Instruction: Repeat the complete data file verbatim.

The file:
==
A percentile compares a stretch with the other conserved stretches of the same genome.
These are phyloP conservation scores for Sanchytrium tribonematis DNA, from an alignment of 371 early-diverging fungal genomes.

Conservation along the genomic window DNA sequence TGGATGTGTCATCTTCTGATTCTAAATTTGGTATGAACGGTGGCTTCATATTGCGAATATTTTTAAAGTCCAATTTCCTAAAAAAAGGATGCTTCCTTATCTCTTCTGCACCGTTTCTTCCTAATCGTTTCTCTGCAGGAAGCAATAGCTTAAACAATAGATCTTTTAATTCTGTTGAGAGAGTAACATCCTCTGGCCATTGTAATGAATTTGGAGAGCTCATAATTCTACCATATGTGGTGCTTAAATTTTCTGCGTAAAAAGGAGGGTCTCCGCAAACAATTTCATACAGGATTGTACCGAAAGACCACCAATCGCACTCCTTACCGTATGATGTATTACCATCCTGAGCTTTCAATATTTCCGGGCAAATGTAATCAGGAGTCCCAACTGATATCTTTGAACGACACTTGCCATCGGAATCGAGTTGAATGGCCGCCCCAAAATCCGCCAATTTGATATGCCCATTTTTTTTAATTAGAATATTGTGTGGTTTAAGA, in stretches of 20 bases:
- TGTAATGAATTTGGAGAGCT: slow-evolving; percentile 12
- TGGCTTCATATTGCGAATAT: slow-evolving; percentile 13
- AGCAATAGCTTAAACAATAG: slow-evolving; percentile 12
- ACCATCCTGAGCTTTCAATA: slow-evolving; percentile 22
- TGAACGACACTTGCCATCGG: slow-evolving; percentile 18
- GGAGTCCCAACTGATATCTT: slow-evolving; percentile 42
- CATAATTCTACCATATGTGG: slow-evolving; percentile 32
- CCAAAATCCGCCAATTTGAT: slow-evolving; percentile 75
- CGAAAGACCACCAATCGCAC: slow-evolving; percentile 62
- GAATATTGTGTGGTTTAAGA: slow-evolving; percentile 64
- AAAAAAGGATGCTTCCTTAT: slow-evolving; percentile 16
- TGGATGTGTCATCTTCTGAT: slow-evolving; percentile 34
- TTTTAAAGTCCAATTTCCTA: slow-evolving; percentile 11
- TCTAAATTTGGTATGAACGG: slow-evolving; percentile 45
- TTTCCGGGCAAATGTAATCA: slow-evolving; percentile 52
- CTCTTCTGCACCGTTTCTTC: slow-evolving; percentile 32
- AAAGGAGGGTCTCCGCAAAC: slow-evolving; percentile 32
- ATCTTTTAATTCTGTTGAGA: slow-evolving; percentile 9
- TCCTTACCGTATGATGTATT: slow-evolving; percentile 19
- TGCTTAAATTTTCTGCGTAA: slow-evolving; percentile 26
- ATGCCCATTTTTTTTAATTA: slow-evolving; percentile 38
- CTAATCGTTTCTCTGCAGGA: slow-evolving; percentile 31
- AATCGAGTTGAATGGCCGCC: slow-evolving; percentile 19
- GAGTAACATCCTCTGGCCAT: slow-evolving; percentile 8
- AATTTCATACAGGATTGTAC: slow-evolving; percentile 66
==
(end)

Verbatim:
A percentile compares a stretch with the other conserved stretches of the same genome.
These are phyloP conservation scores for Sanchytrium tribonematis DNA, from an alignment of 371 early-diverging fungal genomes.

Conservation along the genomic window DNA sequence TGGATGTGTCATCTTCTGATTCTAAATTTGGTATGAACGGTGGCTTCATATTGCGAATATTTTTAAAGTCCAATTTCCTAAAAAAAGGATGCTTCCTTATCTCTTCTGCACCGTTTCTTCCTAATCGTTTCTCTGCAGGAAGCAATAGCTTAAACAATAGATCTTTTAATTCTGTTGAGAGAGTAACATCCTCTGGCCATTGTAATGAATTTGGAGAGCTCATAATTCTACCATATGTGGTGCTTAAATTTTCTGCGTAAAAAGGAGGGTCTCCGCAAACAATTTCATACAGGATTGTACCGAAAGACCACCAATCGCACTCCTTACCGTATGATGTATTACCATCCTGAGCTTTCAATATTTCCGGGCAAATGTAATCAGGAGTCCCAACTGATATCTTTGAACGACACTTGCCATCGGAATCGAGTTGAATGGCCGCCCCAAAATCCGCCAATTTGATATGCCCATTTTTTTTAATTAGAATATTGTGTGGTTTAAGA, in stretches of 20 bases:
- TGTAATGAATTTGGAGAGCT: slow-evolving; percentile 12
- TGGCTTCATATTGCGAATAT: slow-evolving; percentile 13
- AGCAATAGCTTAAACAATAG: slow-evolving; percentile 12
- ACCATCCTGAGCTTTCAATA: slow-evolving; percentile 22
- TGAACGACACTTGCCATCGG: slow-evolving; percentile 18
- GGAGTCCCAACTGATATCTT: slow-evolving; percentile 42
- CATAATTCTACCATATGTGG: slow-evolving; percentile 32
- CCAAAATCCGCCAATTTGAT: slow-evolving; percentile 75
- CGAAAGACCACCAATCGCAC: slow-evolving; percentile 62
- GAATATTGTGTGGTTTAAGA: slow-evolving; percentile 64
- AAAAAAGGATGCTTCCTTAT: slow-evolving; percentile 16
- TGGATGTGTCATCTTCTGAT: slow-evolving; percentile 34
- TTTTAAAGTCCAATTTCCTA: slow-evolving; percentile 11
- TCTAAATTTGGTATGAACGG: slow-evolving; percentile 45
- TTTCCGGGCAAATGTAATCA: slow-evolving; percentile 52
- CTCTTCTGCACCGTTTCTTC: slow-evolving; percentile 32
- AAAGGAGGGTCTCCGCAAAC: slow-evolving; percentile 32
- ATCTTTTAATTCTGTTGAGA: slow-evolving; percentile 9
- TCCTTACCGTATGATGTATT: slow-evolving; percentile 19
- TGCTTAAATTTTCTGCGTAA: slow-evolving; percentile 26
- ATGCCCATTTTTTTTAATTA: slow-evolving; percentile 38
- CTAATCGTTTCTCTGCAGGA: slow-evolving; percentile 31
- AATCGAGTTGAATGGCCGCC: slow-evolving; percentile 19
- GAGTAACATCCTCTGGCCAT: slow-evolving; percentile 8
- AATTTCATACAGGATTGTAC: slow-evolving; percentile 66